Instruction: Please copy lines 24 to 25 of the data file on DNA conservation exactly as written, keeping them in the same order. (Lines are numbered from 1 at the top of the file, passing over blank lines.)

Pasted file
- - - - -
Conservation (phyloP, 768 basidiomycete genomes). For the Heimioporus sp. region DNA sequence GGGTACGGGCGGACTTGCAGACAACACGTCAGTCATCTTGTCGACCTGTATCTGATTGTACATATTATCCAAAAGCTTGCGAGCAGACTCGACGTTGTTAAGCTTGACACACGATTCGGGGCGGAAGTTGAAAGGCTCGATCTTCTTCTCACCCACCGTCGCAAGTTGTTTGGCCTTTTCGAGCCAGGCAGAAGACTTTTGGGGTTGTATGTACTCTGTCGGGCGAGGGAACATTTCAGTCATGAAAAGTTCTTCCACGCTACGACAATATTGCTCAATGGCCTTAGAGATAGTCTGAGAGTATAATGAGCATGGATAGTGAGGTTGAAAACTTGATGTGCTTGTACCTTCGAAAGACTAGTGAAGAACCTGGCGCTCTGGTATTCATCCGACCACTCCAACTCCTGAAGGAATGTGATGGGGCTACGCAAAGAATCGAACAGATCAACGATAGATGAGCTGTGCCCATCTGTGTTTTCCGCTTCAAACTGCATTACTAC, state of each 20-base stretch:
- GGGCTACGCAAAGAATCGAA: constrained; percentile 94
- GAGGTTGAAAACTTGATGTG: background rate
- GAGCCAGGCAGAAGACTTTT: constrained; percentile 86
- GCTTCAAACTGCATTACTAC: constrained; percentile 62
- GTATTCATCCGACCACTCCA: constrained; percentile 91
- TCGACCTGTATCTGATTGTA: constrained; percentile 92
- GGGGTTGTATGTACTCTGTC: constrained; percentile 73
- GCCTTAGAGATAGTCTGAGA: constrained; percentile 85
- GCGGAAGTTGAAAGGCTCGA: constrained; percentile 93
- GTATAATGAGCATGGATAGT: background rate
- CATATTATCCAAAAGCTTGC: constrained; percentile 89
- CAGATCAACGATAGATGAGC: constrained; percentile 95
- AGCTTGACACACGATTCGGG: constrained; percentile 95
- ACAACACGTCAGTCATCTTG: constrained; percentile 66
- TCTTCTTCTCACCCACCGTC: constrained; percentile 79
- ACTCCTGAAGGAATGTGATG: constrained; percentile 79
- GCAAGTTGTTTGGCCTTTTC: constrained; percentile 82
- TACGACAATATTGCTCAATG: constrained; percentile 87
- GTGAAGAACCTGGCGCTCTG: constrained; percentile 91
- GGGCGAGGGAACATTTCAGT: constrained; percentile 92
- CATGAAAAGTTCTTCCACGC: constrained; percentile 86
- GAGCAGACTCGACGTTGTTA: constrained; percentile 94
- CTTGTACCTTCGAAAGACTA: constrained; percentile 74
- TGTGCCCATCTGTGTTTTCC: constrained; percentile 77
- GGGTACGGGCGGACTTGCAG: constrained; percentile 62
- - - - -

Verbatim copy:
- CTTGTACCTTCGAAAGACTA: constrained; percentile 74
- TGTGCCCATCTGTGTTTTCC: constrained; percentile 77